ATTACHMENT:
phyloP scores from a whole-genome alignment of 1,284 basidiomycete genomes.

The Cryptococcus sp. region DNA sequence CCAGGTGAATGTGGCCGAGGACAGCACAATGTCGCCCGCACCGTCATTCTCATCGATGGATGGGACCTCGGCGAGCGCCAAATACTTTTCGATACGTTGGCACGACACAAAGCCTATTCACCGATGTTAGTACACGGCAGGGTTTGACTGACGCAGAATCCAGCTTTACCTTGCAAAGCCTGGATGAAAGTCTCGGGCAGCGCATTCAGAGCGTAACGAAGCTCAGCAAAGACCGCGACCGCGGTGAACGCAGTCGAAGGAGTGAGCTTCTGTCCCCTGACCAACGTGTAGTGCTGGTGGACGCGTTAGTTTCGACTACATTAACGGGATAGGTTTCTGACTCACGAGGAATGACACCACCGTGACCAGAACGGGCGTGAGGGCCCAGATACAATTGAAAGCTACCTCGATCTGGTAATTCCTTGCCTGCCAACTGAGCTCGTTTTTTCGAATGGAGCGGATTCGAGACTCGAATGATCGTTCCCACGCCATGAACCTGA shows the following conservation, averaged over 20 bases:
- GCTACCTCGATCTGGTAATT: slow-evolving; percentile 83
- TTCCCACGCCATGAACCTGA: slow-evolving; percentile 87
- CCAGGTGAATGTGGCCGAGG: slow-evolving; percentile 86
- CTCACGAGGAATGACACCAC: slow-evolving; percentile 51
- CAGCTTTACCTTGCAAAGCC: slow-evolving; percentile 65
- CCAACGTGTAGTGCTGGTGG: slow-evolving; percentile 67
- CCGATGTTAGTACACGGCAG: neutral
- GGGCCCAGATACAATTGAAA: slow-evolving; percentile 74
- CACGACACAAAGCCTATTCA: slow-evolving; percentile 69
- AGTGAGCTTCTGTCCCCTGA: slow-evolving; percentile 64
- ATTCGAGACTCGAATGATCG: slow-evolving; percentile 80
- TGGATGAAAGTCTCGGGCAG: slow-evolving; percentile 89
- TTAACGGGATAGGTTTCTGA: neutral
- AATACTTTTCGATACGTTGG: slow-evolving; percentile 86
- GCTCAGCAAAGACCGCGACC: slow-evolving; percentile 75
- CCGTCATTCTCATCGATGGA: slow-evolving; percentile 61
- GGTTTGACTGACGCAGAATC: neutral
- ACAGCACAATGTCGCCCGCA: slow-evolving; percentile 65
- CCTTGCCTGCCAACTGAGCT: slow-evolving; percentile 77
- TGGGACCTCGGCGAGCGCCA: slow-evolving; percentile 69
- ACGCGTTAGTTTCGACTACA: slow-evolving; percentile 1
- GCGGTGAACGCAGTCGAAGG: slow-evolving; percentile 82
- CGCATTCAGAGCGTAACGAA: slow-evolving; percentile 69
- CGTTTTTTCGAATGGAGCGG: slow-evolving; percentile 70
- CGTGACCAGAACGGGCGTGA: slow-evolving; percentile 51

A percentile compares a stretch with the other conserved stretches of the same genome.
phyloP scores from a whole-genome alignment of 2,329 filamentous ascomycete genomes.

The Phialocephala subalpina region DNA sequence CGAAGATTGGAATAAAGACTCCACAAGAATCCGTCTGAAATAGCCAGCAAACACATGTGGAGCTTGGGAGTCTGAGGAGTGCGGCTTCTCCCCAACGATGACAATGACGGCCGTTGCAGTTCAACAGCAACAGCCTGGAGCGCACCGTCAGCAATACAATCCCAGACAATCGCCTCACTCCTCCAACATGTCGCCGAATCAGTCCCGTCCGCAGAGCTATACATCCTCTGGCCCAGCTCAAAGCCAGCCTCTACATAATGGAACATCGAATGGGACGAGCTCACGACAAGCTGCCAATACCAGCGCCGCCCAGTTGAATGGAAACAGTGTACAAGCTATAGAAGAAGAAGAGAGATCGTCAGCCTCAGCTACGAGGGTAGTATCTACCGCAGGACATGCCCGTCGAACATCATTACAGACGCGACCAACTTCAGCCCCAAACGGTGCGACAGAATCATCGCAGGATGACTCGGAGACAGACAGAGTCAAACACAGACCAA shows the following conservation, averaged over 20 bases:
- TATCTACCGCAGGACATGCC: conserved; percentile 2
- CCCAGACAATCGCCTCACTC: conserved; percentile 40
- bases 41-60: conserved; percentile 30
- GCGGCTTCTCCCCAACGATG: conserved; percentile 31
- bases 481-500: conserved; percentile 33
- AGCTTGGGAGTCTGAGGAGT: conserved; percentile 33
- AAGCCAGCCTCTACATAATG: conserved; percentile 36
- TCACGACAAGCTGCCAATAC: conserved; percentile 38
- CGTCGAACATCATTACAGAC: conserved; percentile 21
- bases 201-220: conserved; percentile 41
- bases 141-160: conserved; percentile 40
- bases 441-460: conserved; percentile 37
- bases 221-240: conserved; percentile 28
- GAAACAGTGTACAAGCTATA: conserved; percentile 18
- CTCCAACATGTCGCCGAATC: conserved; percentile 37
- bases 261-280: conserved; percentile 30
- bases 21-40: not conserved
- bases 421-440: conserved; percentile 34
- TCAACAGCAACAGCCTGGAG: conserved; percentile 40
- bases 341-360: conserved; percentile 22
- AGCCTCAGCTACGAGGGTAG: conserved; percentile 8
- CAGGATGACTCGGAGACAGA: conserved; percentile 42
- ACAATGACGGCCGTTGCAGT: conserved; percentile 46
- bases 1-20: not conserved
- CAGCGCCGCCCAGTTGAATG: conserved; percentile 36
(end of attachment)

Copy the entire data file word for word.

phyloP scores from a whole-genome alignment of 1,284 basidiomycete genomes.

The Cryptococcus sp. region DNA sequence CCAGGTGAATGTGGCCGAGGACAGCACAATGTCGCCCGCACCGTCATTCTCATCGATGGATGGGACCTCGGCGAGCGCCAAATACTTTTCGATACGTTGGCACGACACAAAGCCTATTCACCGATGTTAGTACACGGCAGGGTTTGACTGACGCAGAATCCAGCTTTACCTTGCAAAGCCTGGATGAAAGTCTCGGGCAGCGCATTCAGAGCGTAACGAAGCTCAGCAAAGACCGCGACCGCGGTGAACGCAGTCGAAGGAGTGAGCTTCTGTCCCCTGACCAACGTGTAGTGCTGGTGGACGCGTTAGTTTCGACTACATTAACGGGATAGGTTTCTGACTCACGAGGAATGACACCACCGTGACCAGAACGGGCGTGAGGGCCCAGATACAATTGAAAGCTACCTCGATCTGGTAATTCCTTGCCTGCCAACTGAGCTCGTTTTTTCGAATGGAGCGGATTCGAGACTCGAATGATCGTTCCCACGCCATGAACCTGA shows the following conservation, averaged over 20 bases:
- GCTACCTCGATCTGGTAATT: slow-evolving; percentile 83
- TTCCCACGCCATGAACCTGA: slow-evolving; percentile 87
- CCAGGTGAATGTGGCCGAGG: slow-evolving; percentile 86
- CTCACGAGGAATGACACCAC: slow-evolving; percentile 51
- CAGCTTTACCTTGCAAAGCC: slow-evolving; percentile 65
- CCAACGTGTAGTGCTGGTGG: slow-evolving; percentile 67
- CCGATGTTAGTACACGGCAG: neutral
- GGGCCCAGATACAATTGAAA: slow-evolving; percentile 74
- CACGACACAAAGCCTATTCA: slow-evolving; percentile 69
- AGTGAGCTTCTGTCCCCTGA: slow-evolving; percentile 64
- ATTCGAGACTCGAATGATCG: slow-evolving; percentile 80
- TGGATGAAAGTCTCGGGCAG: slow-evolving; percentile 89
- TTAACGGGATAGGTTTCTGA: neutral
- AATACTTTTCGATACGTTGG: slow-evolving; percentile 86
- GCTCAGCAAAGACCGCGACC: slow-evolving; percentile 75
- CCGTCATTCTCATCGATGGA: slow-evolving; percentile 61
- GGTTTGACTGACGCAGAATC: neutral
- ACAGCACAATGTCGCCCGCA: slow-evolving; percentile 65
- CCTTGCCTGCCAACTGAGCT: slow-evolving; percentile 77
- TGGGACCTCGGCGAGCGCCA: slow-evolving; percentile 69
- ACGCGTTAGTTTCGACTACA: slow-evolving; percentile 1
- GCGGTGAACGCAGTCGAAGG: slow-evolving; percentile 82
- CGCATTCAGAGCGTAACGAA: slow-evolving; percentile 69
- CGTTTTTTCGAATGGAGCGG: slow-evolving; percentile 70
- CGTGACCAGAACGGGCGTGA: slow-evolving; percentile 51

A percentile compares a stretch with the other conserved stretches of the same genome.
phyloP scores from a whole-genome alignment of 2,329 filamentous ascomycete genomes.

The Phialocephala subalpina region DNA sequence CGAAGATTGGAATAAAGACTCCACAAGAATCCGTCTGAAATAGCCAGCAAACACATGTGGAGCTTGGGAGTCTGAGGAGTGCGGCTTCTCCCCAACGATGACAATGACGGCCGTTGCAGTTCAACAGCAACAGCCTGGAGCGCACCGTCAGCAATACAATCCCAGACAATCGCCTCACTCCTCCAACATGTCGCCGAATCAGTCCCGTCCGCAGAGCTATACATCCTCTGGCCCAGCTCAAAGCCAGCCTCTACATAATGGAACATCGAATGGGACGAGCTCACGACAAGCTGCCAATACCAGCGCCGCCCAGTTGAATGGAAACAGTGTACAAGCTATAGAAGAAGAAGAGAGATCGTCAGCCTCAGCTACGAGGGTAGTATCTACCGCAGGACATGCCCGTCGAACATCATTACAGACGCGACCAACTTCAGCCCCAAACGGTGCGACAGAATCATCGCAGGATGACTCGGAGACAGACAGAGTCAAACACAGACCAA shows the following conservation, averaged over 20 bases:
- TATCTACCGCAGGACATGCC: conserved; percentile 2
- CCCAGACAATCGCCTCACTC: conserved; percentile 40
- bases 41-60: conserved; percentile 30
- GCGGCTTCTCCCCAACGATG: conserved; percentile 31
- bases 481-500: conserved; percentile 33
- AGCTTGGGAGTCTGAGGAGT: conserved; percentile 33
- AAGCCAGCCTCTACATAATG: conserved; percentile 36
- TCACGACAAGCTGCCAATAC: conserved; percentile 38
- CGTCGAACATCATTACAGAC: conserved; percentile 21
- bases 201-220: conserved; percentile 41
- bases 141-160: conserved; percentile 40
- bases 441-460: conserved; percentile 37
- bases 221-240: conserved; percentile 28
- GAAACAGTGTACAAGCTATA: conserved; percentile 18
- CTCCAACATGTCGCCGAATC: conserved; percentile 37
- bases 261-280: conserved; percentile 30
- bases 21-40: not conserved
- bases 421-440: conserved; percentile 34
- TCAACAGCAACAGCCTGGAG: conserved; percentile 40
- bases 341-360: conserved; percentile 22
- AGCCTCAGCTACGAGGGTAG: conserved; percentile 8
- CAGGATGACTCGGAGACAGA: conserved; percentile 42
- ACAATGACGGCCGTTGCAGT: conserved; percentile 46
- bases 1-20: not conserved
- CAGCGCCGCCCAGTTGAATG: conserved; percentile 36